So. It’s only taken me 26 years to write this. To quote the White Rabbit, I’m certainly late for a very important date.
I’ll blame Molly, it’s easier.
My dear friend, Molly, (who will be frequently quoted…) recently texted and asked if I would like to attend a Writer’s Workshop at our local library next weekend. I did a big internal sigh and said yes. And knowing what very was good for me, she signed me up and sent me the workshop information, which had one basic idea:
Just Write Something.
So here I am. I feel a little smug, because I am, very unusually, slightly ahead-of-the-game, and I can turn up on Saturday and answer truthfully, when the scary author asks the Big Question, with the answer:
On that note, I’m certainly not going to be the most original thinker at this workshop. People have been journaling and pre-blogging since the beginning of written Time. My daughter, Cerys, and I were discussing this recently, after her dad had said that John Wesley’s Journals, were, after all, just old-fashioned blogs. The time it took to get it “uploaded” might have been a touch longer, but really, no different as far the idea of keeping times and memories in their places goes. So Cerys and I started discussing all the famous “pre-bloggers” of the world: Lewis and Clark, Ann Frank and later in her life, Laura Ingalls, although she sort of blogged in one long after-the-fact effort, rather than as a journal, kept on a regular basis.
So why now, why start journaling now?
Well, for a start, I am simply horrible at filling up those glorious, beautiful, fragrant journals you can buy on the shelves of certain bookstores. Most of the ones I have come to a screeching blank halt after a page. It’s apparently genetic. Our son, at the start of our year living in Australia in 2015, began his beautiful journal very diligently on the first afternoon we arrived, his first fresh, clean blank page stating:
We all think he meant to say Sydney Opera House, but we were all quite jet-lagged and none of us can remember enough to actually prove it. But even without jet-lag, I have too many similarly unended entries in journals. And I’m getting terribly old, half a hundred years next year (it sounds more impressive to say it that way) and I thought maybe someday I should write something down. At least it will be down, and this way the great- grandchildren won’t have to feel guilty about deciding what to do with Granny’s journals. They can just be left to float around cyber-space. We all found Laura Ingalls’ constant and necessary grinding of wheat in the coffee maker fascinating in The Long Winter, so perhaps it won’t always have to be exciting either!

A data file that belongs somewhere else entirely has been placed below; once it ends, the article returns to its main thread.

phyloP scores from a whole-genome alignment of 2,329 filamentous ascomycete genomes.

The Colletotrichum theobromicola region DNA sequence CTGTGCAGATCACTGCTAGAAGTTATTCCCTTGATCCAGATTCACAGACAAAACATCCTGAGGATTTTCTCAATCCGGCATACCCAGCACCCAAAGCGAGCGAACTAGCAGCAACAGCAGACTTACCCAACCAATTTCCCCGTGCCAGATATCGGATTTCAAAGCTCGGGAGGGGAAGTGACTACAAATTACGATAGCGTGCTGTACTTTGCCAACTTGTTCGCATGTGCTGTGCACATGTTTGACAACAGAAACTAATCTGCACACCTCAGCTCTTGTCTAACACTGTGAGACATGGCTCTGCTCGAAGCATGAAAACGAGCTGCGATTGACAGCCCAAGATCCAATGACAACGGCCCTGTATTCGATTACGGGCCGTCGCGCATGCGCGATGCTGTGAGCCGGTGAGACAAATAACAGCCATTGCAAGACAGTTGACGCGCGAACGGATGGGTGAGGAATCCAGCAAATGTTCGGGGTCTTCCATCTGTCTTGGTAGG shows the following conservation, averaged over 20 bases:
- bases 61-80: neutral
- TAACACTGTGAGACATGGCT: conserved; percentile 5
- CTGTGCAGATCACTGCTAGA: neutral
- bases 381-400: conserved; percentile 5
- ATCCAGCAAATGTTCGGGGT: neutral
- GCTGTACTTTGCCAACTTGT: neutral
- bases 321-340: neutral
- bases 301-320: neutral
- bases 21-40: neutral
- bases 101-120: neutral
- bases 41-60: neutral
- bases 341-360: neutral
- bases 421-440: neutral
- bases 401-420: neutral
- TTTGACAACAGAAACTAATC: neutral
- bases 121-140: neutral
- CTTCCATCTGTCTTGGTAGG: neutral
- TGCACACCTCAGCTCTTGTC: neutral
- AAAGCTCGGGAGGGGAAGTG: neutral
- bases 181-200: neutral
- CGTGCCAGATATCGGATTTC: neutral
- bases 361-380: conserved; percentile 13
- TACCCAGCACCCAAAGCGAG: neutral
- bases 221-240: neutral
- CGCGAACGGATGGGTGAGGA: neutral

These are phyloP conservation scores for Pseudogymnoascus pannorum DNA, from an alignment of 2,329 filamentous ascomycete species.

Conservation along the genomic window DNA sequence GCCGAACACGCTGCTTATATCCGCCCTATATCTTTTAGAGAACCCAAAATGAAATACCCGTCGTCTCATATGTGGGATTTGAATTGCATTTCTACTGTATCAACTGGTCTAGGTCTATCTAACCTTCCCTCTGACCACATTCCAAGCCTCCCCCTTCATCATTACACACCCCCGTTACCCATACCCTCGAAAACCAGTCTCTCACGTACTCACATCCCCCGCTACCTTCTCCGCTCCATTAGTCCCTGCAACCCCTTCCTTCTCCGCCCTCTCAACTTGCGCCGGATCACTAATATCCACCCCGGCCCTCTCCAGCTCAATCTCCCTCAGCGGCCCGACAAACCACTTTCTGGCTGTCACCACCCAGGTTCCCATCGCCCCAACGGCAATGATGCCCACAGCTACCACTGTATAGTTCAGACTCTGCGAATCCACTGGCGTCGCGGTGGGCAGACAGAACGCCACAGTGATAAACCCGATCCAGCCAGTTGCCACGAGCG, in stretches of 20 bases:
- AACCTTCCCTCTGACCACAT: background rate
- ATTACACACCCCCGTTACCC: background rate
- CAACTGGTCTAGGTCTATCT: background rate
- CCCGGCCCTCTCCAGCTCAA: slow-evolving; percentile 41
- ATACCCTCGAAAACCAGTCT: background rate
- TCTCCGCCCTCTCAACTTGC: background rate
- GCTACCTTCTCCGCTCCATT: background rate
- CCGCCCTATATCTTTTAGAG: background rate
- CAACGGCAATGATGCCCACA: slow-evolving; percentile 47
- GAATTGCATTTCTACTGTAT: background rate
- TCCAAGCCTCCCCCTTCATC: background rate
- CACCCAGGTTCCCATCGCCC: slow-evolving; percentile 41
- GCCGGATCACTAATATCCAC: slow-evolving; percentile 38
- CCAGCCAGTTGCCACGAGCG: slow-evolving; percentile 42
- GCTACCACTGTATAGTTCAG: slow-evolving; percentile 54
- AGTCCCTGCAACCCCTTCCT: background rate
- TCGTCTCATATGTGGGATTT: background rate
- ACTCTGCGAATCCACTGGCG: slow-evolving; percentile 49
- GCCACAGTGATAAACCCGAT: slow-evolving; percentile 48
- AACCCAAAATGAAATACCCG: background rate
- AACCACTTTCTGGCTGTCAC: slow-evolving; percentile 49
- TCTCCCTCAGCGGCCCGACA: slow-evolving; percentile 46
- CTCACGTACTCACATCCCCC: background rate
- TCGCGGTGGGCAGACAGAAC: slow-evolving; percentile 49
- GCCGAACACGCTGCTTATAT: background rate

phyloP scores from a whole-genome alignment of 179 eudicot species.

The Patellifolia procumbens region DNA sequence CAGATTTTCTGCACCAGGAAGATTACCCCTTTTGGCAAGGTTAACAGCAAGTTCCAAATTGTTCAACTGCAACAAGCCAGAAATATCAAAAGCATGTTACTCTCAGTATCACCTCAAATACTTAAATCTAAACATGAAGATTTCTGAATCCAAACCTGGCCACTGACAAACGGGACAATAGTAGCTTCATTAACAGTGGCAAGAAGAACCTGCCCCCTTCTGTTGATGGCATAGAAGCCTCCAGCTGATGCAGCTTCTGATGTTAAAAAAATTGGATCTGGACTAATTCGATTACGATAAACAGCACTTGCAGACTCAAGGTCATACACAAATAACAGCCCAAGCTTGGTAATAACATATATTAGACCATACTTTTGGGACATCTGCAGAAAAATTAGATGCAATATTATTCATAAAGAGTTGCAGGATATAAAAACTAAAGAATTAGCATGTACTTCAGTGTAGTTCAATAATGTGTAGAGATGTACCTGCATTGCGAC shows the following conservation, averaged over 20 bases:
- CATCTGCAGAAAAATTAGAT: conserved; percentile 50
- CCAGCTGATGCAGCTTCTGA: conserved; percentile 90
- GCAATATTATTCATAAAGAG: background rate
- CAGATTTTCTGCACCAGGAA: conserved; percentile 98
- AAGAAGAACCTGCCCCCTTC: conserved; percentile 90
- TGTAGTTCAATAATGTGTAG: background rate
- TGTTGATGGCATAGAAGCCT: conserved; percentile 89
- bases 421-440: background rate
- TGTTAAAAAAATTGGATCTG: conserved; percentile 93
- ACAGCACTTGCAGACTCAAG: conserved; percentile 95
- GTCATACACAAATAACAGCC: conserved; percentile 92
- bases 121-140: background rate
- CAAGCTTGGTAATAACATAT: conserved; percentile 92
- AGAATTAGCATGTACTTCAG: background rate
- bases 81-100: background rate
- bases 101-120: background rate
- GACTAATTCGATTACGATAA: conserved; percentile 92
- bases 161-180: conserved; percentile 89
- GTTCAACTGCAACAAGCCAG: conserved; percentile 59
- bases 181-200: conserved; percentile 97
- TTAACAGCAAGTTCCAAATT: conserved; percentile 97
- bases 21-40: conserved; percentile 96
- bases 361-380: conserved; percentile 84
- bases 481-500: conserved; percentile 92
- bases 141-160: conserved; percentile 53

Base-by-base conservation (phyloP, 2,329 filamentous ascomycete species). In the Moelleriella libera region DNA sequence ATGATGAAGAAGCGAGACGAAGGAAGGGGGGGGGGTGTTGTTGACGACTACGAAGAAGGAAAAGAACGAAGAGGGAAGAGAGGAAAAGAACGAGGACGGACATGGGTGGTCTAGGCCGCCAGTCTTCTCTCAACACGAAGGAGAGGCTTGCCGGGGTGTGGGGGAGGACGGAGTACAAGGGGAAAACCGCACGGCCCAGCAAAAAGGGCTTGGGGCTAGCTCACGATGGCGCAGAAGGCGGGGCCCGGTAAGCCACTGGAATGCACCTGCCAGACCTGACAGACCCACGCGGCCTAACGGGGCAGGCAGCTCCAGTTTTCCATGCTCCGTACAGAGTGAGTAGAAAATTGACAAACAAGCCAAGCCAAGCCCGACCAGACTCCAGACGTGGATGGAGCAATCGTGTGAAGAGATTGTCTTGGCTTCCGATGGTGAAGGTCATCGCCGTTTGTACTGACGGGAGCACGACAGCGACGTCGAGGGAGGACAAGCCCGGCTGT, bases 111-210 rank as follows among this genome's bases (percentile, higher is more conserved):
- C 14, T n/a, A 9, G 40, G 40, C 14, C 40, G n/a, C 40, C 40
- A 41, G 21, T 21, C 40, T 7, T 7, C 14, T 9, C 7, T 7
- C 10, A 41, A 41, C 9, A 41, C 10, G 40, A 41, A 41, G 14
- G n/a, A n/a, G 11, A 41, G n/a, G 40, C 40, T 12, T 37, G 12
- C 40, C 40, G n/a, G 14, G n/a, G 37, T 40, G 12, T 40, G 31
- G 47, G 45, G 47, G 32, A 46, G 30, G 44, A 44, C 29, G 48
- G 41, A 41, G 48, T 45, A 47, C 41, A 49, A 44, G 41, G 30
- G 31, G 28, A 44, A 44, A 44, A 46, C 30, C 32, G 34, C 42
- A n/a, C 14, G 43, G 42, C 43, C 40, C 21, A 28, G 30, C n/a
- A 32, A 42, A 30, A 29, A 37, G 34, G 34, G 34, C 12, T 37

This summer it was 26 years since I moved to the USA when Scott and I married in England in 1993. I had traveled quite a bit as a kid, and I knew what that was like, to live elsewhere with people in a completely different culture I hadn’t grown up in. I felt fairly invincible.
I was probably naïve. But at 23 you are allowed to be. I didn’t realize at the time that I was about to step through the Rabbit Hole, like Alice, and that it might take a while to get oriented to my wonderful new world. I still am figuring it out, some days. But I suppose we all are. Since then I’ve learned that my home will always be wherever my Scott and my children are, and that humans can make a home anywhere their heart is.
But that doesn’t make my New World any less different, or any less exciting for that matter. Just ask me about making tea…..or how to handle queues.
So maybe, this way, in words, and pictures, and discussion, I can hopefully entertain you with the journals I should have written. Because, as Alice says:
And that, my friends, is where this story will begin…..